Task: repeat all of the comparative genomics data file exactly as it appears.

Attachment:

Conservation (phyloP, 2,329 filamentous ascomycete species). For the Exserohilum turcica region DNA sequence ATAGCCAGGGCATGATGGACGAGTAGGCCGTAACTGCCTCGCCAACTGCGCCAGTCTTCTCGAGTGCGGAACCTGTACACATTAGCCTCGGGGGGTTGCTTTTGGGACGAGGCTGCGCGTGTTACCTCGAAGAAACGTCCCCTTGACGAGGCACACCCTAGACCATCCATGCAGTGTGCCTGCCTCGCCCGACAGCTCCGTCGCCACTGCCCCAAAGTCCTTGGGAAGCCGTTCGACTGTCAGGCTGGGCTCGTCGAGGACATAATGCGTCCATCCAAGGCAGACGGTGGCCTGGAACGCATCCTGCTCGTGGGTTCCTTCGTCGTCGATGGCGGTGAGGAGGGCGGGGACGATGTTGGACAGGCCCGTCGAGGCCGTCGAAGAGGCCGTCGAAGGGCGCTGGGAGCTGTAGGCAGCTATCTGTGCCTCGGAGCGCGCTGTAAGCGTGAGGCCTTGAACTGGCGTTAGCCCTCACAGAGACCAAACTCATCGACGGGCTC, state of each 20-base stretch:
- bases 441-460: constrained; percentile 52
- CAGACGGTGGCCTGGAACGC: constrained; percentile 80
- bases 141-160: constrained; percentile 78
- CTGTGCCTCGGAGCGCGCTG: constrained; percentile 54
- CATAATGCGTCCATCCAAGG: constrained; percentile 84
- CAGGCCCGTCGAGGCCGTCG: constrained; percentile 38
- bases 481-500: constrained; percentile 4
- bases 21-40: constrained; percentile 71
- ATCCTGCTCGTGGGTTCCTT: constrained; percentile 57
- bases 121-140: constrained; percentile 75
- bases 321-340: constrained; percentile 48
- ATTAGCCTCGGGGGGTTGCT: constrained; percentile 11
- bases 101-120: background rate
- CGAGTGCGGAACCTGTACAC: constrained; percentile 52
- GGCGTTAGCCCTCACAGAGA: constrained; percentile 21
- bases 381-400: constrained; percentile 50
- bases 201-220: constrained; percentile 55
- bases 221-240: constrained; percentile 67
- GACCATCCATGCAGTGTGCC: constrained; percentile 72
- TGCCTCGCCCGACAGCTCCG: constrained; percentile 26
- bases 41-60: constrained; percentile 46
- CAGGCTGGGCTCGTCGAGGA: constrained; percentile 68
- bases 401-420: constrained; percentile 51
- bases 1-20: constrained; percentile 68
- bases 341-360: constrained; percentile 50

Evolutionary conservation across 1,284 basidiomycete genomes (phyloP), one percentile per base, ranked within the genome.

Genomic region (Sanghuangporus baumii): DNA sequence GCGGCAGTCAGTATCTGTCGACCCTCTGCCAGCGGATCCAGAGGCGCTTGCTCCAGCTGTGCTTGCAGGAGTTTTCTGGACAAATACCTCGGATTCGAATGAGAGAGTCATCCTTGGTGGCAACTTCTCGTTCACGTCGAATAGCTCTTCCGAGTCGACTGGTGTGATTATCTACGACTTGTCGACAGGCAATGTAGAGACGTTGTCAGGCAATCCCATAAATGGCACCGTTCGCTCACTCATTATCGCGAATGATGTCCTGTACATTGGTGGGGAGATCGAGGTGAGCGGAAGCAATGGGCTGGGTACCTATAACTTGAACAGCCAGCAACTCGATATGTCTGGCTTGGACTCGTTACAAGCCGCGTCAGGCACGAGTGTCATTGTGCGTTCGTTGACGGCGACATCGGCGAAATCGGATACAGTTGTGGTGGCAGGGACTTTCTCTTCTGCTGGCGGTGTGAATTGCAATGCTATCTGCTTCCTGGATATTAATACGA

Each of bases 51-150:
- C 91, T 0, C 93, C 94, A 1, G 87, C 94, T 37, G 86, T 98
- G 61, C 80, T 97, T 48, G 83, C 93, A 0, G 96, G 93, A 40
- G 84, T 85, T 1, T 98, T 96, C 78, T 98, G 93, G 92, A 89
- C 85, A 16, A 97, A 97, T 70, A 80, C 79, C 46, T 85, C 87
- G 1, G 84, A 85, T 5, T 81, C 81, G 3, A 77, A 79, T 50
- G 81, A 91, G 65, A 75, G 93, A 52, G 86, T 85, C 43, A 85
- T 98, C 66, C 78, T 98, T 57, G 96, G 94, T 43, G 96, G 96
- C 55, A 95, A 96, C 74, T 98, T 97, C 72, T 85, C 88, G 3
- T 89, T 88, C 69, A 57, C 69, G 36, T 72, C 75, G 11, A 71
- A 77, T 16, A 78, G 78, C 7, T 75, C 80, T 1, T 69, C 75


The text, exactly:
Conservation (phyloP, 2,329 filamentous ascomycete species). For the Exserohilum turcica region DNA sequence ATAGCCAGGGCATGATGGACGAGTAGGCCGTAACTGCCTCGCCAACTGCGCCAGTCTTCTCGAGTGCGGAACCTGTACACATTAGCCTCGGGGGGTTGCTTTTGGGACGAGGCTGCGCGTGTTACCTCGAAGAAACGTCCCCTTGACGAGGCACACCCTAGACCATCCATGCAGTGTGCCTGCCTCGCCCGACAGCTCCGTCGCCACTGCCCCAAAGTCCTTGGGAAGCCGTTCGACTGTCAGGCTGGGCTCGTCGAGGACATAATGCGTCCATCCAAGGCAGACGGTGGCCTGGAACGCATCCTGCTCGTGGGTTCCTTCGTCGTCGATGGCGGTGAGGAGGGCGGGGACGATGTTGGACAGGCCCGTCGAGGCCGTCGAAGAGGCCGTCGAAGGGCGCTGGGAGCTGTAGGCAGCTATCTGTGCCTCGGAGCGCGCTGTAAGCGTGAGGCCTTGAACTGGCGTTAGCCCTCACAGAGACCAAACTCATCGACGGGCTC, state of each 20-base stretch:
- bases 441-460: constrained; percentile 52
- CAGACGGTGGCCTGGAACGC: constrained; percentile 80
- bases 141-160: constrained; percentile 78
- CTGTGCCTCGGAGCGCGCTG: constrained; percentile 54
- CATAATGCGTCCATCCAAGG: constrained; percentile 84
- CAGGCCCGTCGAGGCCGTCG: constrained; percentile 38
- bases 481-500: constrained; percentile 4
- bases 21-40: constrained; percentile 71
- ATCCTGCTCGTGGGTTCCTT: constrained; percentile 57
- bases 121-140: constrained; percentile 75
- bases 321-340: constrained; percentile 48
- ATTAGCCTCGGGGGGTTGCT: constrained; percentile 11
- bases 101-120: background rate
- CGAGTGCGGAACCTGTACAC: constrained; percentile 52
- GGCGTTAGCCCTCACAGAGA: constrained; percentile 21
- bases 381-400: constrained; percentile 50
- bases 201-220: constrained; percentile 55
- bases 221-240: constrained; percentile 67
- GACCATCCATGCAGTGTGCC: constrained; percentile 72
- TGCCTCGCCCGACAGCTCCG: constrained; percentile 26
- bases 41-60: constrained; percentile 46
- CAGGCTGGGCTCGTCGAGGA: constrained; percentile 68
- bases 401-420: constrained; percentile 51
- bases 1-20: constrained; percentile 68
- bases 341-360: constrained; percentile 50

Evolutionary conservation across 1,284 basidiomycete genomes (phyloP), one percentile per base, ranked within the genome.

Genomic region (Sanghuangporus baumii): DNA sequence GCGGCAGTCAGTATCTGTCGACCCTCTGCCAGCGGATCCAGAGGCGCTTGCTCCAGCTGTGCTTGCAGGAGTTTTCTGGACAAATACCTCGGATTCGAATGAGAGAGTCATCCTTGGTGGCAACTTCTCGTTCACGTCGAATAGCTCTTCCGAGTCGACTGGTGTGATTATCTACGACTTGTCGACAGGCAATGTAGAGACGTTGTCAGGCAATCCCATAAATGGCACCGTTCGCTCACTCATTATCGCGAATGATGTCCTGTACATTGGTGGGGAGATCGAGGTGAGCGGAAGCAATGGGCTGGGTACCTATAACTTGAACAGCCAGCAACTCGATATGTCTGGCTTGGACTCGTTACAAGCCGCGTCAGGCACGAGTGTCATTGTGCGTTCGTTGACGGCGACATCGGCGAAATCGGATACAGTTGTGGTGGCAGGGACTTTCTCTTCTGCTGGCGGTGTGAATTGCAATGCTATCTGCTTCCTGGATATTAATACGA

Each of bases 51-150:
- C 91, T 0, C 93, C 94, A 1, G 87, C 94, T 37, G 86, T 98
- G 61, C 80, T 97, T 48, G 83, C 93, A 0, G 96, G 93, A 40
- G 84, T 85, T 1, T 98, T 96, C 78, T 98, G 93, G 92, A 89
- C 85, A 16, A 97, A 97, T 70, A 80, C 79, C 46, T 85, C 87
- G 1, G 84, A 85, T 5, T 81, C 81, G 3, A 77, A 79, T 50
- G 81, A 91, G 65, A 75, G 93, A 52, G 86, T 85, C 43, A 85
- T 98, C 66, C 78, T 98, T 57, G 96, G 94, T 43, G 96, G 96
- C 55, A 95, A 96, C 74, T 98, T 97, C 72, T 85, C 88, G 3
- T 89, T 88, C 69, A 57, C 69, G 36, T 72, C 75, G 11, A 71
- A 77, T 16, A 78, G 78, C 7, T 75, C 80, T 1, T 69, C 75